Both pairs of goggles have a range of similarities, which we will quickly touch on.

They both allow users to view a drone’s flight with twin 1080p HD screens.

The weight of each pair is pretty much the same. The original DJI Goggles weigh 495 grams while the Racing Edition weighs 502 grams. Seven grams makes no real difference.

The overall shape, feel, and design are also pretty similar. However, you will notice that the original DJI Goggles are white while the Racing Edition is black.

Both drones can be used to steer the Mavic Pro by using head movements. This can be done by activating the Head Tracking Flight mode on the DJI App.

Prices

A new pair of original DJI Goggles goes for $450 on Amazon. The Racing Edition costs around $550.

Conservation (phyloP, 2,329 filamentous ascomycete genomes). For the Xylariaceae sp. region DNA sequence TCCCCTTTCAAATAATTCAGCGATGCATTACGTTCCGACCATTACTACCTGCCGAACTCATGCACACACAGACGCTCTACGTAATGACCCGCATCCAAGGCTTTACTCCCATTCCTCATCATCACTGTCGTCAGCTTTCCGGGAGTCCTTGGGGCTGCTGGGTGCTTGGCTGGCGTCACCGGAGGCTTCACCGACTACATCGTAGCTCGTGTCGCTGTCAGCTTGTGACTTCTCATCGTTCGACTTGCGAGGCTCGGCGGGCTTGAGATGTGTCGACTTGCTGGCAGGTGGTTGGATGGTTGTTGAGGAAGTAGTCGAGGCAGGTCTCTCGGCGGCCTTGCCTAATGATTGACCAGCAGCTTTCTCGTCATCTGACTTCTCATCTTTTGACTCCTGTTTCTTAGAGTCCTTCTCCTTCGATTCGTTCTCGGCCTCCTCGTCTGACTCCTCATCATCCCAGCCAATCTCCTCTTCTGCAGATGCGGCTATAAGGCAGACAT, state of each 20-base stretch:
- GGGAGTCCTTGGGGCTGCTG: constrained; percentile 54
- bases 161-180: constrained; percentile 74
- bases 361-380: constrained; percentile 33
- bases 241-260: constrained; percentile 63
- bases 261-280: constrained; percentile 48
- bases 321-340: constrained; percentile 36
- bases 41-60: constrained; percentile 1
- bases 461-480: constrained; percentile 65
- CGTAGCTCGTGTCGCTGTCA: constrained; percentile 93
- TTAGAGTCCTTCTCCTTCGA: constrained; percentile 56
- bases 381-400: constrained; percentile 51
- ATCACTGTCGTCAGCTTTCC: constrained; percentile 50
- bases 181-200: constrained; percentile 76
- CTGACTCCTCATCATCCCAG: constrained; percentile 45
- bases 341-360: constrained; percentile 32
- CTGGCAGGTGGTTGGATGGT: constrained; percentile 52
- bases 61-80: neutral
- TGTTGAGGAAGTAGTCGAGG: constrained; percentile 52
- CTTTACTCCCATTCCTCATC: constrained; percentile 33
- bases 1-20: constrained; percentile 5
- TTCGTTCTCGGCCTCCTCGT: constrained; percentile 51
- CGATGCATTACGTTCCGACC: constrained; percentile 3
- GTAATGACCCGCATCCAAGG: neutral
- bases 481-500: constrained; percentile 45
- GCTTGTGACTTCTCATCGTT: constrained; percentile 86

If you want the Ocusync Air system, so that you can incorporate the Racing Edition with a third-party drone or an unsupported DJI drone (the Phantom 3 range!), then you can purchase it for $150.

Remember, these are just approximate prices. To get the most accurate, up-to-date prices you should jump on Amazon yourself.

The original device has the lowest price.

+1 for the DJI Goggles

Results

The scores are shown below.

DJI GogglesDJI Goggles Racing Edition
1 (Lowest price)6 (Compatibility, comfort, transmission frequencies, latency, antennas, SD card slot)

It’s pretty one sided really. The Racing Edition has a variety of improvements without any setbacks. The only difference is the $100 price tag.

You can also see a side-by-side comparison below.